Have you ever asked your children to define you in one word? Have you ever asked them what they see as the most important thing for your family? What would they put on a family crest to portray the identity of your family?
I remember when our children were little, and they brought home pictures made at school depicting scenes from our family life. Sometimes the way our children portrayed Tim and me in these pictures gave a frighting glimpse into what they observed as important to us: Here is Mommy and Daddy working, cooking, watching TV, on the computer etc.
The following is an excerpt from a newsletter from Shepherd’s Press. I thought it was good timing as the biography of Steve Jobs by Walter Isaacson is number one on four different New York Times bestseller lists; it speaks to the legacy we leave our kids and what they learn about what we value by watching us.
Steve Jobs was a legend. He was also a master communicator and presenter. Yet, despite all of this there was one area Jobs recognized where he was still lacking. Steve Jobs was a private man, apparently even from his own children. Several media outlets, including USA Today, put it this way:
“I wanted my kids to know me,” Jobs was quoted as saying by Pulitzer Prize nominee Walter Isaacson, when he asked the Apple co-founder why he authorized a tell-all biography after living a private, almost ascetic life. “I wasn’t always there for them, and I wanted them to know why and to understand what I did,” Jobs told Isaacson in their final interview at Jobs’ home in Palo Alto, California.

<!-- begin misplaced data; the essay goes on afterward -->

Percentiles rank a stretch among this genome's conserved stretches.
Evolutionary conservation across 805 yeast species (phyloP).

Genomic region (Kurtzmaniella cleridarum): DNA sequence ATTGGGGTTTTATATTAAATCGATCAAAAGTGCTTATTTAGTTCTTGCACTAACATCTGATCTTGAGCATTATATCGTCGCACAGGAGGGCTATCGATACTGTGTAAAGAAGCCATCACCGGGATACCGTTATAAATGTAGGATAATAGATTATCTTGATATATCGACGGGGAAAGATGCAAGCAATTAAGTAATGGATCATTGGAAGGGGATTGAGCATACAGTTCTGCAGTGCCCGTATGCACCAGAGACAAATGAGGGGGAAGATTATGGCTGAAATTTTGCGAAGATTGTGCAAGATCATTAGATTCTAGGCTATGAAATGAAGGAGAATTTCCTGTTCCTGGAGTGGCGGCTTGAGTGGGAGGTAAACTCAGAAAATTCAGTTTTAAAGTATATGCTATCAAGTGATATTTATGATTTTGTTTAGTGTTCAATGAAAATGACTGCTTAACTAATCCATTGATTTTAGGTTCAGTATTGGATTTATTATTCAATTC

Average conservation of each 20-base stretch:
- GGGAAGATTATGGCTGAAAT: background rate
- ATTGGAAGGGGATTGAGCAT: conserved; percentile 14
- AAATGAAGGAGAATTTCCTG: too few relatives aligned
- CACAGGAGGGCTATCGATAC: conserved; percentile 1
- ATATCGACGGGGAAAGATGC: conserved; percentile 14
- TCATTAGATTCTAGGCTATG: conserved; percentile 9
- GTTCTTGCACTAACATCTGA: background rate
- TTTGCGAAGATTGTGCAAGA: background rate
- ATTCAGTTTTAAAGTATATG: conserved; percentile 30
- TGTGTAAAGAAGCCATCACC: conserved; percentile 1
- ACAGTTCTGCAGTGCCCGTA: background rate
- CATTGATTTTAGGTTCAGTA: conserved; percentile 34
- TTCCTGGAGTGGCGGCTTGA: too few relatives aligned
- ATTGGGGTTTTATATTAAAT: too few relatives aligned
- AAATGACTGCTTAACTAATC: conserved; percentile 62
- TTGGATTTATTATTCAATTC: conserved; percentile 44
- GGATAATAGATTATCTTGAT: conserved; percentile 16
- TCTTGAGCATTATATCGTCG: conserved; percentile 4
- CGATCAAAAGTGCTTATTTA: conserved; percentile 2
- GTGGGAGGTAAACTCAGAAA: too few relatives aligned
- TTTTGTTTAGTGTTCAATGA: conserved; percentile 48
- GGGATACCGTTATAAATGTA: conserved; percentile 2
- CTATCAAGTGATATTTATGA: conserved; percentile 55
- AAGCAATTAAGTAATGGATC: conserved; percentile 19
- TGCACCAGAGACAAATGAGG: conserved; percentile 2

Millions have benefited from Jobs’ creativity while his own children knew him not. In the world we live in we often benefit from the losses of others, even if we are unaware of this loss. Given a personal one-on-one setting, which of us would have been comfortable telling Steve Jobs to forfeit his relationship with children so that we could have an iPhone? But because we didn’t know Steve Jobs, we didn’t have that choice.
This article broke my heart for Steve Jobs and his family. I’m sure they do not need my sympathy, but the lesson hits home. What are Tim and I spending our time and effort on, and how do those decisions affect our family? What do our children think are the most important values of our family? We don’t want to wait until after they are gone from our house or we are gone from their life to pass on values. We don’t want them to read it on a blog, in a book or on a website.
So the conversation in our house begins about how we can be intentional to make space now in our schedule, in our choices, and in our hearts for these moments. How are you doing that in your house and with your kids? What is the word your kids use to describe your family? What would be the symbols on your family crest?
From Shepherds Press: A new book by the author of this newsletter excerpt: Steve Zollos Time for the Talk – encouraging your son to be the man God wants him to be.
Family Crest Activity: websites for creating a family crest and motto – these activities can help your family talk about values and beliefs that are important.